Original Text: Eloísa Oliva
Image editing: Natalia Roca
Translation: Christina Hamilton
“There is a photo of Carmen, standing in front of a truck full of grain, with her rake. She stopped the truck and called us ‘Come on, come on, I have him stopped here! Hurry up!’ ‘I'm coming,’ said Gringa, ‘I haven't combed my hair.’ I started filming, and Gringa came running behind in her flip flops. Carmen was holding the garden rake with which she had been cleaning the footpath, Rosa was next to her providing backup support, sticking her chest out.”
Silvia, from Vecinxs Unidxs por un Ambiente Sano (VUDAS), is telling us this story. There are geese and dogs in her yard. There is also a strange, thick smell that fills your lungs minutes after entering the area. A fermenting smell, and something like a hospital.
We are in the San Antonio neighbourhood, Cordoba, Argentina. An old neighbourhood, which used to be almost considered the countryside and that today is included in the urban grid. It is located crossing the ring road that circles the city, along Valparaíso Avenue heading south. San Antonio is minutes from central landmarks in Cordoba - just 20 blocks from the popular National University Campus, 30 blocks from the trendy Plaza España. It is also just a few metres from private neighbourhoods and new gated communities in the south of the city.
Next to Silvia's house is the Porta factory. Industrial chimneys, billowing smoke, noise and lights 24 hours a day, 365 days of the year. That's where the smell comes from. “On hot days or when there's a northerly wind it is unbearable,” says Silvia. Later Rosita adds “Today the smoke has an almost bluish tinge to it. Sometimes it is grey, sometimes black.”
Rosita, Natalia and Mary, with whom we spend the afternoon, are also part of VUDAS. Over the course of the afternoon they tell us how, since 2012, they have fought in court to have the factory in San Antonio, their neighbourhood, declared illegal. They share how they organised themselves to ensure their case did not get lost in the court corridors, and how today it sits with the Supreme Court of Justice, the highest court of law in Argentina.
The members of VUDAS tell us how in 2012, Porta tripled in size and began producing ethanol to make medicinal alcohol and beverages. They also make vinegar. Ethanol would also be used for biofuel, something that VUDAS have been demanding be thoroughly investigated.
In 2009, Al Gore, former vice-president of the United States, received a Nobel prize for promoting the production of biofuels as an alternative to fossil fuels. Two years later, he himself warned about the dangers of this, foreseeing that by using oilseeds to produce fuel, there was among other things, the risk of increasing the price of food globally. Silvia, living in the San Antonio neighbourhood, sums it up saying “It's a circle, this is the heart of agribusiness.”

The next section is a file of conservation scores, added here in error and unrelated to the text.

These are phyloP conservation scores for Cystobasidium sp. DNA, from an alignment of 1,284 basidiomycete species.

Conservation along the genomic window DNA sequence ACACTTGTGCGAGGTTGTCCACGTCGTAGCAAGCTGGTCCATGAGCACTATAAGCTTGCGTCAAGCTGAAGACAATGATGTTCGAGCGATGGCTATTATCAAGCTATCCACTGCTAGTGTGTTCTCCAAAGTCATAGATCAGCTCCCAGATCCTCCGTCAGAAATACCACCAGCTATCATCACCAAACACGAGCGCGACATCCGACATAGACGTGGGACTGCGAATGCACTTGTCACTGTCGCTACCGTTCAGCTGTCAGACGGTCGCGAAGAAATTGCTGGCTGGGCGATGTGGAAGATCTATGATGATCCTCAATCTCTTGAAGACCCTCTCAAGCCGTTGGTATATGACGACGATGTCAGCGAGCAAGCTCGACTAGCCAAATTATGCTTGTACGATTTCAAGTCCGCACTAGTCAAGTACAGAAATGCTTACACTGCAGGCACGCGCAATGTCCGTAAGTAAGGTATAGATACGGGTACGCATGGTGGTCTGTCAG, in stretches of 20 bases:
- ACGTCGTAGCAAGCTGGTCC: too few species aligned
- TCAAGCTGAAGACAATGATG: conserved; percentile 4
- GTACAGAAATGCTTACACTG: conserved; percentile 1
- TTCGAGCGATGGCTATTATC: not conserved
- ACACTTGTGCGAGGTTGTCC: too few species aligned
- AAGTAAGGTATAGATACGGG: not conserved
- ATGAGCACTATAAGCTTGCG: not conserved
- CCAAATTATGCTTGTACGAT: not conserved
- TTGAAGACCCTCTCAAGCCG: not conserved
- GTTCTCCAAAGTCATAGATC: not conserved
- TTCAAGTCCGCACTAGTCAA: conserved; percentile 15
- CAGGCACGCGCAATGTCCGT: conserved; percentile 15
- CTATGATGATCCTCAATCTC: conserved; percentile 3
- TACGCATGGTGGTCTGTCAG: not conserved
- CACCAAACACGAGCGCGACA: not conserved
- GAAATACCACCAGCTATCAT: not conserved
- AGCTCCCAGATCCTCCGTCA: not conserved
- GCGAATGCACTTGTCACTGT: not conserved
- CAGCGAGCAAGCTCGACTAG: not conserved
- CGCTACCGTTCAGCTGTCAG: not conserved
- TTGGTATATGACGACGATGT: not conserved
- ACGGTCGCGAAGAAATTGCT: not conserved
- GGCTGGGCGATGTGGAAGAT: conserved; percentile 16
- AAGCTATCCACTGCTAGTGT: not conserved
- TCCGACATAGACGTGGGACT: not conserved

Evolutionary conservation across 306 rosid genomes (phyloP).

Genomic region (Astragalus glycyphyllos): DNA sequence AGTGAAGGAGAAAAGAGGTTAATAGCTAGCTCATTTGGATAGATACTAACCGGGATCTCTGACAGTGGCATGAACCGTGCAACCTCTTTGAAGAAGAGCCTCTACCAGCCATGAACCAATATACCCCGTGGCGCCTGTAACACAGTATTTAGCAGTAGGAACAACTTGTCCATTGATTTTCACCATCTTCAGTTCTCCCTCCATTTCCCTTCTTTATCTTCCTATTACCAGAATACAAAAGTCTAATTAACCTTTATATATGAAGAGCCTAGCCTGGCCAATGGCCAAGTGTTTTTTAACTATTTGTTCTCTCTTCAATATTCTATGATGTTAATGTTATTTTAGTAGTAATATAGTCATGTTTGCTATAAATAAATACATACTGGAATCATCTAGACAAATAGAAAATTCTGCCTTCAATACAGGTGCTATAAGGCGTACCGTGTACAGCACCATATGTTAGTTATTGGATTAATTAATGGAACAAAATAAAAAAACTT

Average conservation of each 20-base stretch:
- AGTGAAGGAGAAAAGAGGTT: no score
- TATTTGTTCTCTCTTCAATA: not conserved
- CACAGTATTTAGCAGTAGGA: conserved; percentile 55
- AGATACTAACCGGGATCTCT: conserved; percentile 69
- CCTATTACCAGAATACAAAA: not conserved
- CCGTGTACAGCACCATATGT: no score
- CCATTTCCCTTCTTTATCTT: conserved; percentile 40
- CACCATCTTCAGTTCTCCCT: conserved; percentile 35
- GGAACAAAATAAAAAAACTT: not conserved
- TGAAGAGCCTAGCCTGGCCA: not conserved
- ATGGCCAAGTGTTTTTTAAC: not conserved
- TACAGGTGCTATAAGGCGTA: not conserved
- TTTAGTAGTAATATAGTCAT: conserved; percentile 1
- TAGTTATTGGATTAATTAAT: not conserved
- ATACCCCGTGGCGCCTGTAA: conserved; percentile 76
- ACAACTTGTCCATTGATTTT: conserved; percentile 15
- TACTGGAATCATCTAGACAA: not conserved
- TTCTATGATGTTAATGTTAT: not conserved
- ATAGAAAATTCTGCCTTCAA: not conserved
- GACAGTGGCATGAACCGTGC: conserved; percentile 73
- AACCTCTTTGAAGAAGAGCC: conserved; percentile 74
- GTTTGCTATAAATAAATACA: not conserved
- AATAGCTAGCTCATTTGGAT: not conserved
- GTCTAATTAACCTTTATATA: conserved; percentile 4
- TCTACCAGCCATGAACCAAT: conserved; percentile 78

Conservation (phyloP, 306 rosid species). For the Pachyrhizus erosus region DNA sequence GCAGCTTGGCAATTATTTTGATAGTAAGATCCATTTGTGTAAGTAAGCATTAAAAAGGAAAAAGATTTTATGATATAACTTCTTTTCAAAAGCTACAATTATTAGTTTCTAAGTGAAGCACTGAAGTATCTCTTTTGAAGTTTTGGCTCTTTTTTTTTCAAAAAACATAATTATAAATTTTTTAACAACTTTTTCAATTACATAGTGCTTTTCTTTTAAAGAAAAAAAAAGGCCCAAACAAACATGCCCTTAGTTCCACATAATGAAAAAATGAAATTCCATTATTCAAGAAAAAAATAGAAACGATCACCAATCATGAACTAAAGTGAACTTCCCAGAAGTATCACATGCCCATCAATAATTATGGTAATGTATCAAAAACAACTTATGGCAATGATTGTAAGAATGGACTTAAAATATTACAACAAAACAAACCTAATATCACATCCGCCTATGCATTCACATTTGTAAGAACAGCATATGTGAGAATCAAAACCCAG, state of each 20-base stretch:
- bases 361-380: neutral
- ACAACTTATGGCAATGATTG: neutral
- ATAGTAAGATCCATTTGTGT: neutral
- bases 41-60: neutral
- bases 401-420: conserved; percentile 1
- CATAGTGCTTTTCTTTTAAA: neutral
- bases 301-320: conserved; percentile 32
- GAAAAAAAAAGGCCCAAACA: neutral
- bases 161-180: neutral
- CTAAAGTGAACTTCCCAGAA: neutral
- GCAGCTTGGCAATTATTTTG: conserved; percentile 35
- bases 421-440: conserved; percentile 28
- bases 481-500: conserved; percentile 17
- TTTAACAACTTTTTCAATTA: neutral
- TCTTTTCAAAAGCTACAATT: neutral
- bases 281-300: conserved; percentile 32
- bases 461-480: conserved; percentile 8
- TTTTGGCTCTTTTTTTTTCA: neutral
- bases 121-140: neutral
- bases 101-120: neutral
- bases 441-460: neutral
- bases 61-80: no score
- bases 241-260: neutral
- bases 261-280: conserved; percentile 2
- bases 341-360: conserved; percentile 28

How does that circle operate? As we walk through the neighbourhood and take what VUDAS call the ‘Toxic Tour’, they explain everything. “Can you hear that? That's the silos filling up with corn. It is transgenic corn”, they say, “fumigated with pesticides, which get into the air, into the lungs, and into the kidneys. Just as the polluting compounds used to produce ethanol do.” When we turn the corner, on the other side of the factory, three trucks come out. “They are carrying the by-product called burlanda, which is the rest of the corn after distilling the alcohol.” Where are they taking it? “To feedlots, they use it to feed cattle, pigs, and make balanced animal feed.”
In order to produce the industrial quantities of alcohol that Porta produces, the neighbours highlight that the factory could also push the utility services in the neighbourhood to breaking point. This situation has been made even worse by the pandemic, due to the very high national demand for their products. New houses in the area cannot connect to the natural gas network because they are told the pressure levels fall short. The factory uses hundreds of thousands of litres of water per day, which presumably end up in sewers and underground water supplies. And a recent problem that they've warned about is the drylands vesper mouse, which carries Argentine hemorrhagic fever, that has appeared in some houses and which could have arrived in San Antonio in trucks carrying grain.
At the moment, a law on biofuels is being debated in the National Argentine Congress. It was in that same Congress where the women of VUDAS received the Berta Cáceres Award on March 5, 2021 for their struggle as environmental defenders.
The Story Behind VUDAS
VUDAS is the organisation these women spearheaded to denounce the illegality of the company's factory, which is currently owned by a Swedish company. That is why, what they call the ‘Toxic Tour’ is also a tour of the organisation's history.
We walk past a corner, it is Carmen's house. She is the one in the photo at the beginning. It is where VUDAS held their first meetings. We go to the neighbourhood plaza. “Here we paint murals, because we get tired of having our posters taken down.” In one of the murals, Section 41 of the National Constitution is copied. ‘All inhabitants are entitled to the right to a healthy and balanced environment fit for human development in order that productive activities shall meet present needs without endangering those of future generations; and shall have the duty to preserve it.’